Whatever the merits of these scholars�and some are much better than Said allows�they are not a particularly representative sample of Near Eastern studies in the United States today; and if Said had looked further afield he would have got quite different results. He does mention that in the era of Philip Hitti Princeton produced "a large group of important scholars, and its brand of Oriental studies stimulated great scholarly interest in the field" (p. 296), but he oddly ignores every one of these scholars, including W. C. Smith, G. Hourani, N. A. Faris, C. Zurayk, I. Shahid, I. Abu-Lughod, and Hitti himself, men who could hardly be accused of anti-Islamic bias. But if Princeton produced a better breed than the Orientalist profession generally, what was the reason? And what about all the other scholars of Arab Muslim origin working in American universities whom Said also ignores, such as G. Makdisi, F. Rahman, M. Mahdi, F. Ziadeh, M. Khadduri, C. Issawi, H. Sharabi, and A. L. Marsot? Surely as a group they have exerted as much intellectual influence as Said's select roster of ogres, and surely they have not been altogether brainwashed by the tradition.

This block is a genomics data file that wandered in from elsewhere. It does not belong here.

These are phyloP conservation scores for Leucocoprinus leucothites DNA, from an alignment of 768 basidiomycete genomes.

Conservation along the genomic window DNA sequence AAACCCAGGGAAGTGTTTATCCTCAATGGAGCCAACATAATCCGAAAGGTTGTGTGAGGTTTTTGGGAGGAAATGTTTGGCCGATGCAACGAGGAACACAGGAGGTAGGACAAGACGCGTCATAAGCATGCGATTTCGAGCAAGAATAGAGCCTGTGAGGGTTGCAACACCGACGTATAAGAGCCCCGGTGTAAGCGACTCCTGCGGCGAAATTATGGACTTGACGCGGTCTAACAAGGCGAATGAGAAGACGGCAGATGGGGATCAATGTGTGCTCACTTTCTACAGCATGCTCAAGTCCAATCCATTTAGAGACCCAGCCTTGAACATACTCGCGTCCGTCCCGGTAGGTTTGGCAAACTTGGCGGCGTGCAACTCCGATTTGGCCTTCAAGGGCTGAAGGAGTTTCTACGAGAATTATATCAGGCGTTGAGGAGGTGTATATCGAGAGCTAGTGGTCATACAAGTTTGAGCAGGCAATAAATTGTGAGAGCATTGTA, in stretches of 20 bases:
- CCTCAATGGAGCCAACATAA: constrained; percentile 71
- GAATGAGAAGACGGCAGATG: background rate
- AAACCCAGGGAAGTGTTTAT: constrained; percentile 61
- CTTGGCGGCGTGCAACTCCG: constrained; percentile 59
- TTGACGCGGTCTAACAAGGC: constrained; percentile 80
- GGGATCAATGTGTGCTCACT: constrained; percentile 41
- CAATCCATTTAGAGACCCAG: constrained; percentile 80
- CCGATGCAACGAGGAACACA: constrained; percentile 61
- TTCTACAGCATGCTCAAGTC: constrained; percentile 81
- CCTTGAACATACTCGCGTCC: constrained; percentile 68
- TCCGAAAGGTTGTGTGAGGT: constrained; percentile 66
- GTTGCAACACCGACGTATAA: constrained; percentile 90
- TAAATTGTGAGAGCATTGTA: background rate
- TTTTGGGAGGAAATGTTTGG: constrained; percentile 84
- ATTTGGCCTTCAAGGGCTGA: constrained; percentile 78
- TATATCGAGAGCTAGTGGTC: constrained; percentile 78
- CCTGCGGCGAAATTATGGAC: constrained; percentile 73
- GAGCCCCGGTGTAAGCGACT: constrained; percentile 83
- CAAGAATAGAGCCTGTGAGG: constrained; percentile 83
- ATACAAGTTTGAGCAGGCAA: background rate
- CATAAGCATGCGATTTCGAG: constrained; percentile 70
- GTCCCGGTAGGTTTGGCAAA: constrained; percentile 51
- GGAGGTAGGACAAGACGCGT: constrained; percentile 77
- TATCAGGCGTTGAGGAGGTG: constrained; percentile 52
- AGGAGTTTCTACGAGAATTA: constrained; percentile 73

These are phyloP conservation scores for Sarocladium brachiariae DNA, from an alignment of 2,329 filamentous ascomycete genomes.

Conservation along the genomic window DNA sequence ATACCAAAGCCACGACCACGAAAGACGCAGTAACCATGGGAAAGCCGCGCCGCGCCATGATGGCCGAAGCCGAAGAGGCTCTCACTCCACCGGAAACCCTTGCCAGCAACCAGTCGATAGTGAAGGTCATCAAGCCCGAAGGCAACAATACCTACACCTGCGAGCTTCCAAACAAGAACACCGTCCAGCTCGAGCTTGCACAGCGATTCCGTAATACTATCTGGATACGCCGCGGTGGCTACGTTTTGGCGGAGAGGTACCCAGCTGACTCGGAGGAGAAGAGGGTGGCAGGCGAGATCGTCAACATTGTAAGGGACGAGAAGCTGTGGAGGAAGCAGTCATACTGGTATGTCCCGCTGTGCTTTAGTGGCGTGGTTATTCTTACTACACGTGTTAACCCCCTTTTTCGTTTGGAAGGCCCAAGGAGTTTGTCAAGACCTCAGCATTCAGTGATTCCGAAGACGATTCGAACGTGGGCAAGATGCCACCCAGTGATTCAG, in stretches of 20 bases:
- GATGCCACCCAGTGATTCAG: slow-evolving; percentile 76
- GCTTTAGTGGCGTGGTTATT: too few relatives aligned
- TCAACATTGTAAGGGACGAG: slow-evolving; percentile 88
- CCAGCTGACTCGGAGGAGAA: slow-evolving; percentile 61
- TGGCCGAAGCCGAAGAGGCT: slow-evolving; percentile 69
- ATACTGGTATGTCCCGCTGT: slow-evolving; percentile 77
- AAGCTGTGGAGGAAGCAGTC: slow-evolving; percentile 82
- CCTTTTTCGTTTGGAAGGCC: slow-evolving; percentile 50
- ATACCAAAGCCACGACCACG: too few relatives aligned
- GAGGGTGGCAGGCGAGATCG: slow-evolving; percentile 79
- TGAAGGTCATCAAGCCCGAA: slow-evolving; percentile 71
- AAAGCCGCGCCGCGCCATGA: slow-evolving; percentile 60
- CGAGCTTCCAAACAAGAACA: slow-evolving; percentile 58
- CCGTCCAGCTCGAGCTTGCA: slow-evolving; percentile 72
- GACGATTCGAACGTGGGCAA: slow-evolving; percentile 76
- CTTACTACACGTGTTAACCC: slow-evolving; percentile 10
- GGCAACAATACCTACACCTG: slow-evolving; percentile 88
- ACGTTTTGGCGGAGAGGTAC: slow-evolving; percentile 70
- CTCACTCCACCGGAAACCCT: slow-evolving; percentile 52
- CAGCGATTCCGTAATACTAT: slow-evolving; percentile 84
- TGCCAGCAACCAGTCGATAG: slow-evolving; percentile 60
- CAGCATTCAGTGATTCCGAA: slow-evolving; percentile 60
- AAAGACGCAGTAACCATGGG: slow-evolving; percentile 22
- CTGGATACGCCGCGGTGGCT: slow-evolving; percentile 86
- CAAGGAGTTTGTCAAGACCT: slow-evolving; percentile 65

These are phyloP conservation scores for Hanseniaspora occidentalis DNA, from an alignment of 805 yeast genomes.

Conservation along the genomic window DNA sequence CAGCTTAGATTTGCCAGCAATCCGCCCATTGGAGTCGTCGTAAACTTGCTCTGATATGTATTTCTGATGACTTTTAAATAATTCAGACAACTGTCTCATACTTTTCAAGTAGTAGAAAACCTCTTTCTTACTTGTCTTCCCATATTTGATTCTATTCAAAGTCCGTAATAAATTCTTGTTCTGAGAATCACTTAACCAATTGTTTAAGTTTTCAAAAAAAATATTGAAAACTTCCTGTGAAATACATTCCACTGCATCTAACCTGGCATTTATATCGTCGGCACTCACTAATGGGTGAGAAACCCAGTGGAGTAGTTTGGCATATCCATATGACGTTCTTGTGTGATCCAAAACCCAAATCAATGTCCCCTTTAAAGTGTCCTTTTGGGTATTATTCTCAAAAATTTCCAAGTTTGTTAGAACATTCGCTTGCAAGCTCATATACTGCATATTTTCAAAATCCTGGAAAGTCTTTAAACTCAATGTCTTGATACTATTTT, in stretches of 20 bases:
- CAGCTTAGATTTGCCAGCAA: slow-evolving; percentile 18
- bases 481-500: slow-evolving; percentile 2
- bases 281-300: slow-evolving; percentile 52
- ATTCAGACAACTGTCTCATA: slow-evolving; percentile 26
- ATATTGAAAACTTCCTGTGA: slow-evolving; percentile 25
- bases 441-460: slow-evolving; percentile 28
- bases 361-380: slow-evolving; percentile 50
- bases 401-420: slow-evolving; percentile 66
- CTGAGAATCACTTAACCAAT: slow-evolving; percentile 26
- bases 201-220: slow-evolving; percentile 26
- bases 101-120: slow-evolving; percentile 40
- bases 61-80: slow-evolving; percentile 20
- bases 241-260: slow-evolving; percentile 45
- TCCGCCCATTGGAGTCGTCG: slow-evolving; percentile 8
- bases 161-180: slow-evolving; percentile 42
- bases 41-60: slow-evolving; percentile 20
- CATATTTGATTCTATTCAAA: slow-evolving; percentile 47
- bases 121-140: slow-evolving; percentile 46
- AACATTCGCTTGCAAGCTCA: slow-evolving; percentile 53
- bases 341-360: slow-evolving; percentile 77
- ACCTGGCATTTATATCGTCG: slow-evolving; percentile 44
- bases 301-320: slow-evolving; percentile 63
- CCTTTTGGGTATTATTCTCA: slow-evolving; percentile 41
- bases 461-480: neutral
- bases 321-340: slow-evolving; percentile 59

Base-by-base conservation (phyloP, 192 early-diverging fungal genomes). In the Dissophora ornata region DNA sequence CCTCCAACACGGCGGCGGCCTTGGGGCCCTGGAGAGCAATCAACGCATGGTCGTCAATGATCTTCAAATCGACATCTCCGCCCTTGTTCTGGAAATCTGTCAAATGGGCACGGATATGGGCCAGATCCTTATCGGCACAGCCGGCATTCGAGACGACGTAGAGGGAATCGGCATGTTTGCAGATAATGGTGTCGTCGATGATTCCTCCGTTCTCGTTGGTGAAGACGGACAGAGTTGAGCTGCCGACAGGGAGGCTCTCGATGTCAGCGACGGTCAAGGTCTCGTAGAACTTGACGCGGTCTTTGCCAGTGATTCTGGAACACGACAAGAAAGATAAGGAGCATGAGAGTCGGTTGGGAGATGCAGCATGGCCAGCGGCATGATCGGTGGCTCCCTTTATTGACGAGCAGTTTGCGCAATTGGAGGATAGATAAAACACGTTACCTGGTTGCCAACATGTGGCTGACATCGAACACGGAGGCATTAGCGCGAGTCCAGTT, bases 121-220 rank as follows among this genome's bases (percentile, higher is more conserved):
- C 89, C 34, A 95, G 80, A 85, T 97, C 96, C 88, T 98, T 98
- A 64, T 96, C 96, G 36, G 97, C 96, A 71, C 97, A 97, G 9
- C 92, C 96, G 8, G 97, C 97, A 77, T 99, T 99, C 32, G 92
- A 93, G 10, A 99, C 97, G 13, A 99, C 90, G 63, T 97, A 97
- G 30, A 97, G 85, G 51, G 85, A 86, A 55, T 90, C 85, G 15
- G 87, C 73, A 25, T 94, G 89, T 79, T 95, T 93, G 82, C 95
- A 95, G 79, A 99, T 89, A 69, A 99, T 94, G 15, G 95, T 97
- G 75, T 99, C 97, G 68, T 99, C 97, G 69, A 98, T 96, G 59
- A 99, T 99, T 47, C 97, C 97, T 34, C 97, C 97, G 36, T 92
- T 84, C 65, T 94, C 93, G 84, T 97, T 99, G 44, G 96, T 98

Then there are all those native American scholars, products of the system, working in modern history and the social sciences, who ought according to Said's argument to be propagating the biases passed on by the Orientalists, but about whose work he says nothing: Geertz, Moore, Waterbury, Burke, Brown, Hudson, Fernea, Ruedy, Dekmejian, Winder, Naff, Gendzier, Bill, Gran, English, Keddie, Mitchell, to name but some. It would be hard indeed to claim that they have been bamboozled by the establishmentarian troika of the Zionist lobby, the State Department, and the Ford Foundation. For that matter, what of those scholars who have worked in the government or the foundations�Badeau, Campbell, Polk, Quandt, Nolte, Horton, Lesch? If anything, a careful study of their work would indicate consistent resistance to the themes of denigration and caricaturization of Eastern peoples of which Said complains.